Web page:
The Howard government's pro-war position means that the need for citizens to maintain a vigilant, critical stance in relation to our media cannot be overstated. The most recent report to the UN Security Council on Iraq's weapons of mass destruction gives no credibility whatsoever to the war case, while a resolution supporting military action in the Security Council seems less likely either to attract the necessary number of votes or to escape a veto. In view of this, the Walk Against the War Coalition, the group that three weeks ago brought 300,000 people into the streets of Sydney, believes that Australian participation in military action would be illegal and has called for the nation's troops to be brought home.
As Phyllis Bennis concludes in her article on the Evatt website this month, "Nothing that Powell said [in his presentation to the UN] should alter the position that we should reject a war on spec". Key aspects of the Powell case were refuted by Hans Blix, and the more recent reports by Blix and Mohammed El Baradei of the IAEA at no point suggest that military action against Iraq is desirable. Blix has made it clear that such action would be a failure of the UN system. As in the previous report, Blix and El Baradei point to discrepancies, shortcomings and issues requiring resolution, but also to progress. Blix noted that, in witnessing the destruction of the El Samoud missiles, 'we are not watching the breaking of toothpicks - lethal weapons are being destroyed'.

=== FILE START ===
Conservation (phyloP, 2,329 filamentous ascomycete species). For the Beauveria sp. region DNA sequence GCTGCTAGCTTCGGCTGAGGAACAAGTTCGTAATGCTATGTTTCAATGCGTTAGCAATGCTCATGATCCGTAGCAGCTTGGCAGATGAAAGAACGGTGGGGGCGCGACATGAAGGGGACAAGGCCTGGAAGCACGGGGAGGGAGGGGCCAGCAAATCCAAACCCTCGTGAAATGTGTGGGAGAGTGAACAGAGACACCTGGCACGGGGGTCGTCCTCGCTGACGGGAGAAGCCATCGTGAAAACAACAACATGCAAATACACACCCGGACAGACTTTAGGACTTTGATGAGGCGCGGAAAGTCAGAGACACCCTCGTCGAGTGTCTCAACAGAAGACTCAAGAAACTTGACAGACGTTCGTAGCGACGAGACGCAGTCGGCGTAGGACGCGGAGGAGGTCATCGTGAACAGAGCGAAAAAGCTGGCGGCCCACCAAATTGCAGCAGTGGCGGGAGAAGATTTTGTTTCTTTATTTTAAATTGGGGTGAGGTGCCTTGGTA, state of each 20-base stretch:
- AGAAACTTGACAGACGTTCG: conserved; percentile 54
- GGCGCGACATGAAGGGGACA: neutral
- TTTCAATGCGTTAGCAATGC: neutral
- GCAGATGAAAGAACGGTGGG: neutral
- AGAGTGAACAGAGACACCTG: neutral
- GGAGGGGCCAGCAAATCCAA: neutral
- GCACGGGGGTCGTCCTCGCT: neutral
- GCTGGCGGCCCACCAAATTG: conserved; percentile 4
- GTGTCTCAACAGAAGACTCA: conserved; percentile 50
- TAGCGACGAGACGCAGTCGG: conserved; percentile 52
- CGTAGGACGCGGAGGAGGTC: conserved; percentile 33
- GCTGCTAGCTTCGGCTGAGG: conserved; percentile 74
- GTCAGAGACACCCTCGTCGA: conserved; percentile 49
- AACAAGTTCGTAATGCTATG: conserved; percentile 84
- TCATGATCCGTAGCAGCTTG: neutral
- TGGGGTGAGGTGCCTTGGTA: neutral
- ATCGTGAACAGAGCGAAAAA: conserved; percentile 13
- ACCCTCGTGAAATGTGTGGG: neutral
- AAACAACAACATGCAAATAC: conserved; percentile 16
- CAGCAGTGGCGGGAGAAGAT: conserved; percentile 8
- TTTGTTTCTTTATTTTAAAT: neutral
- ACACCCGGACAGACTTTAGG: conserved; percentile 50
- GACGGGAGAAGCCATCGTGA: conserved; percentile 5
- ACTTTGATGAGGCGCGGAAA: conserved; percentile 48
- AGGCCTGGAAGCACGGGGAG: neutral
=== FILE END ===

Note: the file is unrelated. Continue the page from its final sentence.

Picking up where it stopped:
Germany, France, Russia and China have made it perfectly clear that they see no need for military action against Iraq. French foreign minister, Dominque de Villepin, has summed up the position of the Australians who marched three weeks ago in their hundreds of thousands - and of the millions who marched worldwide - when he said: "Why choose division when our unity and resolve are leading Iraq to get rid of its weapons of mass destruction? France will not let a resolution pass that authorises the automatic use of force."
Our immediate attention must be on mobilising the anger that Australians feel toward unilateral military action; while at the same time hoping that the members of the Security Council can reject the attempt to bully and buy their vote. As Tariq Ali says in his article on the site this month, there is now a clear risk that, "[i]f the Security Council allows the invasion and occupation of Iraq either by a second resolution or by accepting that the first was sufficient to justify war as a last resort, then the UN, too, will die."